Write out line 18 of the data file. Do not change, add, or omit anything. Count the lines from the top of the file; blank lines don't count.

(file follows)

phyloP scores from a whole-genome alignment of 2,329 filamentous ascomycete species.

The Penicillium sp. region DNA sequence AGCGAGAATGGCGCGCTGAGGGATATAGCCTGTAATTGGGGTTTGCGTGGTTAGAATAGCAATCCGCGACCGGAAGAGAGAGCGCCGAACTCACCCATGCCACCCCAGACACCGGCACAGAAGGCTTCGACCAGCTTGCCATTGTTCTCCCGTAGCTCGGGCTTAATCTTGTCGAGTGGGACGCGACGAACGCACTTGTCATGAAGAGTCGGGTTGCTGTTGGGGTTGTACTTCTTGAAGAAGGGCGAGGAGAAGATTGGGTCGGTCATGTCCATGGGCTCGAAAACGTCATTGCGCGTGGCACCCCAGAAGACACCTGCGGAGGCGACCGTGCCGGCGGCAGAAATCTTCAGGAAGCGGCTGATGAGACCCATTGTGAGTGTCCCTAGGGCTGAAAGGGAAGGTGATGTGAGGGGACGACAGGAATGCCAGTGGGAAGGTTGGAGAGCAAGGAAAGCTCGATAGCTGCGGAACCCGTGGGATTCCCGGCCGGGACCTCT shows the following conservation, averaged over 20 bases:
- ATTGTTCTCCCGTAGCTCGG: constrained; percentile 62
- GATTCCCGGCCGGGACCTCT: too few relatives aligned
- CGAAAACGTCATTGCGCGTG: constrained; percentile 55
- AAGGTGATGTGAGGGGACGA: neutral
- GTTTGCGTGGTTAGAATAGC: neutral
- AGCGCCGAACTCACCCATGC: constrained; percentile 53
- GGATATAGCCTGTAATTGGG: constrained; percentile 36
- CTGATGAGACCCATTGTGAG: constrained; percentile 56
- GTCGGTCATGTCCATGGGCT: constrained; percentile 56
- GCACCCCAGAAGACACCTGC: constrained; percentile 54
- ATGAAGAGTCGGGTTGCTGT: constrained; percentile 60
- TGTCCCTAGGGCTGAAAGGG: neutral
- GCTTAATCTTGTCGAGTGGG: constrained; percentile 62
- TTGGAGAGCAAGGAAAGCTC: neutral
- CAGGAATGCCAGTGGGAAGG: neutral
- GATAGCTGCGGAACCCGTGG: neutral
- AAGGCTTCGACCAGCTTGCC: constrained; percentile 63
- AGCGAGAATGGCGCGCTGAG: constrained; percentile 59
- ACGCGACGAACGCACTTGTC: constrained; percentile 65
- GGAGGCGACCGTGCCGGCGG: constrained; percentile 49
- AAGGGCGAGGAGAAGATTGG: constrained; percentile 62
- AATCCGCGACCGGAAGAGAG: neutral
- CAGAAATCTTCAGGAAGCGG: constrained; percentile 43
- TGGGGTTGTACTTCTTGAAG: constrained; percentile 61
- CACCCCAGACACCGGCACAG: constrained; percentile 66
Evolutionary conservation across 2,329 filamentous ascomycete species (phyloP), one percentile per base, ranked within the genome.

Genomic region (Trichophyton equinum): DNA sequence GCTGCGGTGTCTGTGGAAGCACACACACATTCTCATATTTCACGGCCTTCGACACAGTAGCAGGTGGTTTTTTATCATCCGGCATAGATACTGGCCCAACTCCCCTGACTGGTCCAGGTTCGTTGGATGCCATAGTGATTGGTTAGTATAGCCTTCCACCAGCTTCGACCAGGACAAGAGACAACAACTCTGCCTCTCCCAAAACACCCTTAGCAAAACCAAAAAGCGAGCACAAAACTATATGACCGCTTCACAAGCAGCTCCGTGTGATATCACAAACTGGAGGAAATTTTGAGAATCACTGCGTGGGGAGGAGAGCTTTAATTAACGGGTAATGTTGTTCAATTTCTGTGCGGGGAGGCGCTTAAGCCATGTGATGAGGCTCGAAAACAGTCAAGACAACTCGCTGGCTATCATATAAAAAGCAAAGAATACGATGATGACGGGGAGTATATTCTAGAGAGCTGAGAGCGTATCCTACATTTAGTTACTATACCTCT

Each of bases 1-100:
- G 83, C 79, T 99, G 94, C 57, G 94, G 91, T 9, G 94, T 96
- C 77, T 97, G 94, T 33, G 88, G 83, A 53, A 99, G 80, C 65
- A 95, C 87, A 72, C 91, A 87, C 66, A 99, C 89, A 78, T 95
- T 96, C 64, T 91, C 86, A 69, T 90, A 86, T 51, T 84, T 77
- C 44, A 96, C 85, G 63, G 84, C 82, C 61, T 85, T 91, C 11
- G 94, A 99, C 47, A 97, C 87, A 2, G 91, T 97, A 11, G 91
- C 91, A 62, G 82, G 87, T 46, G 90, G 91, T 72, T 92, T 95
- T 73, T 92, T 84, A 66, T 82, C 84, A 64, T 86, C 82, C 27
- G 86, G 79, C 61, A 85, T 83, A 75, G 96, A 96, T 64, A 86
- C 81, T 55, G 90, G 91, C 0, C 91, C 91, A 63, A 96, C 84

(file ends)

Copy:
- GATAGCTGCGGAACCCGTGG: neutral